After beer tasting, I arrived at a landmark address – 27 Rue Esquermoise. In my local guide, Akine Babinet writes, “A visit to Lille is incomplete without visiting Méert, a renowned pastry shop that has delighted kings, viceroys, generals and gourmands since 1761.” As I took a bite of the acclaimed waffle filled with the divine Madagascar vanilla I realised why Méert was a favourite patisserie of Charles de Gaulle (General and first President of France) and Léopold I (first king of Belgium). Today, the former confectionery is an elegant patisserie, salon de thé, and gourmet restaurant, and is not to be missed if you’re in the area.
Charles de Gaulle once famously said, "How can anyone govern a nation that has two hundred and forty-six different kinds of cheese?" Lille has no shortage of good cheese. Just across the Méert patisserie is the famed Fromageries Philippe Olivier that has been selling over 300 varieties of cheese since 1907.
As the night curtain befell on weary souls, it was a perfect time to enjoy Ch’ti, the favourite lager of Lille. My friend and I decided to spend a few hours at Gare Saint Sauveur, an upcycled train station home to various art expos, concerts, film projections, and its own bar-restaurant.
Don't miss the following in Lille:
Pastries and waffles: Méert & Les Merveilleux
Traditional Flemish food: Les Compagnons de la grappe, De la vielle bière Goudale and Le Barbier qui Fume
Cheese: Fromagerie Philippe Olivier shop
Beer bars/café/brewery: Celestin’s Beers, Bistrot St So, Gastama
Chantilly: France’s Horse Capital
On the edge of Paris, just half an hour away from the city of lights, I found France’s greatest and probably least appreciated chateaux - Château de Chantilly. The imposing chateau is one of Europe’s most opulent royal residences housing one of the world’s best art collections, as well as the most prized Shetland ponies. The elegance of the château is enhanced by an artificial lake and luxurious expanses of 593 acres of lush lawns and fabulous gardens, designed by André Le Nôtre, the landscapist of Versailles. No wonder it is a perfect place to host big fat Indian weddings and pre-wedding shoots.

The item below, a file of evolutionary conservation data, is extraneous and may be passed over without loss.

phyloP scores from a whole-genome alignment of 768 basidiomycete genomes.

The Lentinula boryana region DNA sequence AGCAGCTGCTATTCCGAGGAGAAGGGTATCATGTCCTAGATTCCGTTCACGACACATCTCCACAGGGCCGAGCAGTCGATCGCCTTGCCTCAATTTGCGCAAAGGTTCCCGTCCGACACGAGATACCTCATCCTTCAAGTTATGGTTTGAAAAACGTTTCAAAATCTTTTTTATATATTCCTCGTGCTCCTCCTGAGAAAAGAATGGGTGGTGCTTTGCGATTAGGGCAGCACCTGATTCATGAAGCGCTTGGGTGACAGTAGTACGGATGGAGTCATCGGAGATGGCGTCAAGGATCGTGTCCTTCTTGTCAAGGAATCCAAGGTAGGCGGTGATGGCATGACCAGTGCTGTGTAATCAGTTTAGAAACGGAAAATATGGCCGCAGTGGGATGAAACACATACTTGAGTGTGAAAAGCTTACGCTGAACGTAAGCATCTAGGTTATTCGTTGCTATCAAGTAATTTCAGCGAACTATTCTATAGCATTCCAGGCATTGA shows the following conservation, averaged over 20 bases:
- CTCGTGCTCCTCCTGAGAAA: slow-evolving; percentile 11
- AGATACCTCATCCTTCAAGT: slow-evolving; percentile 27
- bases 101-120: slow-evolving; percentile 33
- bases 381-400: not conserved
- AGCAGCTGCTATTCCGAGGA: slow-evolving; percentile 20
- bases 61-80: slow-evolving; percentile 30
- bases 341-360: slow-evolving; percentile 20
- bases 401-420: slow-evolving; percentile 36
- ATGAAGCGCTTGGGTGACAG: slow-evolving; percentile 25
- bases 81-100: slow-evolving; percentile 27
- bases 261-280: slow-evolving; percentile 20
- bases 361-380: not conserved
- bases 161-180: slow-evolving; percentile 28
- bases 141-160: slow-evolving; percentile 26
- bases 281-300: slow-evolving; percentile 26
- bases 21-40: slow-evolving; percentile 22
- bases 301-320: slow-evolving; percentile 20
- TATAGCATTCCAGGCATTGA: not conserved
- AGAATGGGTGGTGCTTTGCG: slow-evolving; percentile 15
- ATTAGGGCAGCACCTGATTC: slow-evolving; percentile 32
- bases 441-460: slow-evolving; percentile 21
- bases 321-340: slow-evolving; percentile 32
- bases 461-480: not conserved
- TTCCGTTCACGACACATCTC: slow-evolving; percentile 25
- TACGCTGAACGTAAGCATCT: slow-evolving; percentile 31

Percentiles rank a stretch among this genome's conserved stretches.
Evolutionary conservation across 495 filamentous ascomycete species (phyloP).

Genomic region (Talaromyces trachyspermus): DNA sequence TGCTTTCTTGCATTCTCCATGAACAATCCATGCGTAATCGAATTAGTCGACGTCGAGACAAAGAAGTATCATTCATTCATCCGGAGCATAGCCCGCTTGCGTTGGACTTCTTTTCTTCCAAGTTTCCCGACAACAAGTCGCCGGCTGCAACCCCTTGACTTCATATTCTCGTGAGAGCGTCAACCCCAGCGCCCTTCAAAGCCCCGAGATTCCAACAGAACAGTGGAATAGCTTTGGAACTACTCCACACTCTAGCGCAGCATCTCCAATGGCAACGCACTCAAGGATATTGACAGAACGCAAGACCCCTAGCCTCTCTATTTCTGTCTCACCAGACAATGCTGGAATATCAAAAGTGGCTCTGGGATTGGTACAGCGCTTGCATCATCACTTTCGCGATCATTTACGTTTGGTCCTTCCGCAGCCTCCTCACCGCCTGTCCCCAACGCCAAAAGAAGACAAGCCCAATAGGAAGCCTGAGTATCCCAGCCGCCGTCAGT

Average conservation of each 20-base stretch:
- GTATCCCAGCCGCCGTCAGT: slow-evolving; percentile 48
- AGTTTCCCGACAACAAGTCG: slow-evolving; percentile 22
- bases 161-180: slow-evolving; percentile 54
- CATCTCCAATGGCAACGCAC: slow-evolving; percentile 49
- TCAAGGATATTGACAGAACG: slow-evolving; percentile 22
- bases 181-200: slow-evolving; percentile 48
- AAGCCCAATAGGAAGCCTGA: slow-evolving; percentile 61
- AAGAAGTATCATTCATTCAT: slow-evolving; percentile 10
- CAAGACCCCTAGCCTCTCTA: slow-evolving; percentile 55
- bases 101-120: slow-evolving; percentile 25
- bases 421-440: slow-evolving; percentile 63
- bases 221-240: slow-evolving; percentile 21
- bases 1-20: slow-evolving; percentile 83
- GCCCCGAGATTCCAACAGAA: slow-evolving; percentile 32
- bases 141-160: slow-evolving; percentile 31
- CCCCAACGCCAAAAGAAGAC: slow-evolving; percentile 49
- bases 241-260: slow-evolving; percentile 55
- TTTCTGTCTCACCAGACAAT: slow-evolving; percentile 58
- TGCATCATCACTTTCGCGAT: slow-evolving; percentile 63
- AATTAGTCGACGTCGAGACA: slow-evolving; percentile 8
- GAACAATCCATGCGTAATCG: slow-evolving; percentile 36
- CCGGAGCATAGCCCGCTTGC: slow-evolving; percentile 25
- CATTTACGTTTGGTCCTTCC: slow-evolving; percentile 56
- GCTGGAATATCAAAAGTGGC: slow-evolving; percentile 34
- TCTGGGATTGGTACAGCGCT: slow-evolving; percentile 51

Being a horse lover I loved spending time at the estate’s Grandes Écuries (Grand Stables) and racecourse, which is one of the most prestigious hat-and-dress addresses in Europe. Chantilly is known as France’s Horse Capital because not only does it have the largest racehorse-training community in France, it is also home to the Living Museum of the Horses at Great Stables. Moreover, it is home to two of France’s most important races.
However, Chantilly’s claim to fame is not just the grand chateaux and horses. The name Chantilly has taken the 'whipped cream business' by storm and wherever you go in France you will find that whipped cream is referred to as ‘Chantilly Crème' or even just 'la Chantilly'. I was lucky to witness its live demonstration and sample the traditional French fare made using it at the Château de Chantilly kitchens, La Capitainerie restaurant.
Northern France is called “the best kept secret of France” and after exploring the splendours of Lille and Chantilly I find it difficult to disagree.
Don't miss the following in Chantilly:
French food : La Capitainerie and La Table du Connétable
French and vegetarian food : Château de la Tour
French and street food : Couleurs Café
Archana Singh is a travel writer; she can be found at www.travelseewrite.com.
All photographs courtesy of Archana Singh